For the next fifty minutes, every plot point is purely expository, and the characters don’t really change or express emotions. In a lot of movies, that could get boring, but not Dead Heat. It overstuffs that span with ridiculous gunfights, human reanimation, nasty makeup and special effects, an incredible ambulance explosion, hacky jokes, vengeful resurrected cuts of meat in a disgusting Chinatown butcher shop, and the shrill terror of Vincent Price.
While all that insane business would be more than enough to drive any movie that clocks in under an hour-and-a-half, Dead Heat has a distinct advantage: the legitimately endearing relationship of its lead characters. Treat Williams and Joe Piscopo could have easily just been two empty vessels joylessly pushing the story along, but they bring emotional depth to something that has every right to be a stupid pile of garbage. As goofy as Joe Piscopo plays Doug, you’re never not on his side. And near the end of the movie when you see him dead, suspended upside-down in a fish tank, it’s actually pretty disappointing to lose him, even though you just know his ass is totally gonna get resurrected. It’s their friendship that helps New Doug, who came back to life as a mindless zombie – because he’d been dead too long before reanimation, of course – overcome his soullessness and finish the job by his rotting best friend’s side. Which is actually really dark, when you think about it.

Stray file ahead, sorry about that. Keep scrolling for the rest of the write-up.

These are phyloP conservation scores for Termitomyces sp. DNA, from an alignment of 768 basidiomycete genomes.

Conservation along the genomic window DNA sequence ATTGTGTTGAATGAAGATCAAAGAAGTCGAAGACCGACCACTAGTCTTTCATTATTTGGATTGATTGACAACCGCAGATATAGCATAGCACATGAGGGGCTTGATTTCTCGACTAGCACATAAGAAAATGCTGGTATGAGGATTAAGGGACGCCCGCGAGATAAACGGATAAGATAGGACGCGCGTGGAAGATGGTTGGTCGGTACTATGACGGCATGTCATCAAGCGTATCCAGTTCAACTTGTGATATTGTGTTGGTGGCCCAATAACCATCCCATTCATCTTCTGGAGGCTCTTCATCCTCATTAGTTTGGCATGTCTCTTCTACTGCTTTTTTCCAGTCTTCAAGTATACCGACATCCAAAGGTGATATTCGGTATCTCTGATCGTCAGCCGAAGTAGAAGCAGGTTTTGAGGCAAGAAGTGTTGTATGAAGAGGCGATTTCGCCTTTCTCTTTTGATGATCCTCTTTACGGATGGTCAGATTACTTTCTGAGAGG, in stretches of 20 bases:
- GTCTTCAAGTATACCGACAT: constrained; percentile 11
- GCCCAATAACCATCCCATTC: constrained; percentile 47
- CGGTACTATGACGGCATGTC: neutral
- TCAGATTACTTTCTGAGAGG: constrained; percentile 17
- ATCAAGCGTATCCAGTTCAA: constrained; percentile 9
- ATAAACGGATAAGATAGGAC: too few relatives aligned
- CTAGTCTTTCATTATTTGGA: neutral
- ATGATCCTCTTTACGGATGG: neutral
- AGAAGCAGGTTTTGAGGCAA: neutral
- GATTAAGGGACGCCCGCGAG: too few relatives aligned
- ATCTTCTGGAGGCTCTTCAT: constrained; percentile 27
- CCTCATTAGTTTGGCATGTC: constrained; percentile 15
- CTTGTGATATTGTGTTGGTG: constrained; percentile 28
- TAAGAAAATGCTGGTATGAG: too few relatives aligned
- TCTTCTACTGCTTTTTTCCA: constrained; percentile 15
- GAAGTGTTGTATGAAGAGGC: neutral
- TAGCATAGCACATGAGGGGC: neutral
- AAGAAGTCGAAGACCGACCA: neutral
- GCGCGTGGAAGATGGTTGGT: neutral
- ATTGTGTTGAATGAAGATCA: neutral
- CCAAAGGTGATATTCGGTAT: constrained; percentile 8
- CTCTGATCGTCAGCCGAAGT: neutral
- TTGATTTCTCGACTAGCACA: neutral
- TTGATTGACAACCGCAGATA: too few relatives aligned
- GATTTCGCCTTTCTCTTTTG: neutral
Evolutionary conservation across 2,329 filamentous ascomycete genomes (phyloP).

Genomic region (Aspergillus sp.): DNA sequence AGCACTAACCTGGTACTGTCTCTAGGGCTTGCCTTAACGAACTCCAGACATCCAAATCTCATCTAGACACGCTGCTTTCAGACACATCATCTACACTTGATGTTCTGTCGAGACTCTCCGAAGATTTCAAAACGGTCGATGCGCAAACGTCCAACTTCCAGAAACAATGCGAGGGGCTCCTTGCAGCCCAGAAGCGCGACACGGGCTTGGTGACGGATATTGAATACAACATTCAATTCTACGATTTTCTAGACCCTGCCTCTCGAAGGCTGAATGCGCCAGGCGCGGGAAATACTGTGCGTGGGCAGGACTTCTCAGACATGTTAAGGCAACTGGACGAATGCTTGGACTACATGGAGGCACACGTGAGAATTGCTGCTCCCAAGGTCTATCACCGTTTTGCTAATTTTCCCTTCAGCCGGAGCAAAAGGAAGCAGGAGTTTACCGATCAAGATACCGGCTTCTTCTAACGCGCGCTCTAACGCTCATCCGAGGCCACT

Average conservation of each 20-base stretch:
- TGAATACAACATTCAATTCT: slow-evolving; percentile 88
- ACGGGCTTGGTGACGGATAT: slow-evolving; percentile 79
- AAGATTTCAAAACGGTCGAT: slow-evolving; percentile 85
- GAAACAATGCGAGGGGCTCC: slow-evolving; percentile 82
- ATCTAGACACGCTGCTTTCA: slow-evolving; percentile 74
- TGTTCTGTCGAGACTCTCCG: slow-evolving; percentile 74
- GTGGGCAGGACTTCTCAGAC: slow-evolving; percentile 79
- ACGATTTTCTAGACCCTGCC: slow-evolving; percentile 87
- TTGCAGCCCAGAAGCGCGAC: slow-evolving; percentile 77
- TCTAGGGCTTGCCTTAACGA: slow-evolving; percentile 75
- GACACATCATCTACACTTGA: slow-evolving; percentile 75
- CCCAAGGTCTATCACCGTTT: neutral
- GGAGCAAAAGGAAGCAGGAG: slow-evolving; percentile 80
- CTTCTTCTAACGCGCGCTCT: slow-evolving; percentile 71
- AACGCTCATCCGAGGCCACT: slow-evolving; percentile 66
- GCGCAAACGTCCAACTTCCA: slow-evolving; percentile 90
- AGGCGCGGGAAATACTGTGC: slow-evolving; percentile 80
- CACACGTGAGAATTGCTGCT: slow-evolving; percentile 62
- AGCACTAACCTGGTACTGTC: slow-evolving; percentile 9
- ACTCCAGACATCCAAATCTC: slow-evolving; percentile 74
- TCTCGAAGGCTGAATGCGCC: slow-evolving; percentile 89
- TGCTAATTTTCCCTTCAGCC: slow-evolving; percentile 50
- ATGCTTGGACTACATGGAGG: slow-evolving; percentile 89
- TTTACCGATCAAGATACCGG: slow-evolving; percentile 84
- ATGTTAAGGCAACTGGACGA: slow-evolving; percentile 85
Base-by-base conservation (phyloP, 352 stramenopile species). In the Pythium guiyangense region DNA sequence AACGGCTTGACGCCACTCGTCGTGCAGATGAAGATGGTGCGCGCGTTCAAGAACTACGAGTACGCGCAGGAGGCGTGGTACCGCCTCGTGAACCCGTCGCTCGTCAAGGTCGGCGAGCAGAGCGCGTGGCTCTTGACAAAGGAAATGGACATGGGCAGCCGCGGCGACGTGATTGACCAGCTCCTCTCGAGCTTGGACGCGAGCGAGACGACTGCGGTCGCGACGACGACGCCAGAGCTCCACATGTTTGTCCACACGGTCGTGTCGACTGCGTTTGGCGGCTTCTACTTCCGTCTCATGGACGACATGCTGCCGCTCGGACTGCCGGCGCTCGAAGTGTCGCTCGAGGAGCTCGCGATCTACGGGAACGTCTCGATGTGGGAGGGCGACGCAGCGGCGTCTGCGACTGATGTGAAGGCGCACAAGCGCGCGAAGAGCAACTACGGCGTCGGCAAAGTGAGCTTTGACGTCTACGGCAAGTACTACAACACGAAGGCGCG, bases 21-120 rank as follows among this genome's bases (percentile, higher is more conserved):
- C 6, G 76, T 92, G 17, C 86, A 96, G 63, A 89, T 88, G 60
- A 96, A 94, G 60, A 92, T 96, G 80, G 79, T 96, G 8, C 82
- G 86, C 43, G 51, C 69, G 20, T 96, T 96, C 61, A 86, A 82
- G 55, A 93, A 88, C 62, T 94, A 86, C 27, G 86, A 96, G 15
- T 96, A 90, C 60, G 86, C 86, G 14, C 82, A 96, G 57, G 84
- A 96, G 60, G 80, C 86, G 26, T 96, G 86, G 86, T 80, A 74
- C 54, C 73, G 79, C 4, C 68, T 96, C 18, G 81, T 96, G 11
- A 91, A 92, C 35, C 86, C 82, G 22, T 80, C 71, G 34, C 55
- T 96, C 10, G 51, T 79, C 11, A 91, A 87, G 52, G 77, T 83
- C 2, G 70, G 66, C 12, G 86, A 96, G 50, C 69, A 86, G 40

Obviously Dead Heat ends with Doug and Roger walking into a bright light and Roger aping Casablanca (“This could be the end of a beautiful friendship.”) as the movie’s own fucking theme song plays. There was no other way.
It’s not surprising that Piscopo makes such a solid foil to Treat Williams, since his time at “Saturday Night Live” is best remembered for his scenes opposite Eddie Murphy. He makes a great side-man, but as Murphy became insanely huge during and after “SNL,” Piscopo mostly faded away. He made a few movies, did some TV and stand-up, made tabloid headlines, was the butt of jokes on “The Simpsons” and “Married…with Children,” was featured in this really awful-looking “multimedia celebrity poker” video game with Jonathan Frakes and Morgan Fairchild. Not exactly Eddie-level fame. Dead Heat makes me wonder, however, if Joe Piscopo wasn’t poised to re-enter the world stage…
If anyone else has thoughts regarding former “Saturday Night Live” cast members, horror scenes in comedy, great friendships in bad films, the sound of Vincent Price’s screams, and movies with their own theme songs, I’d love to chat. Dead Heat is magical because it represents a cross section of all those aspects. No other movie even comes close.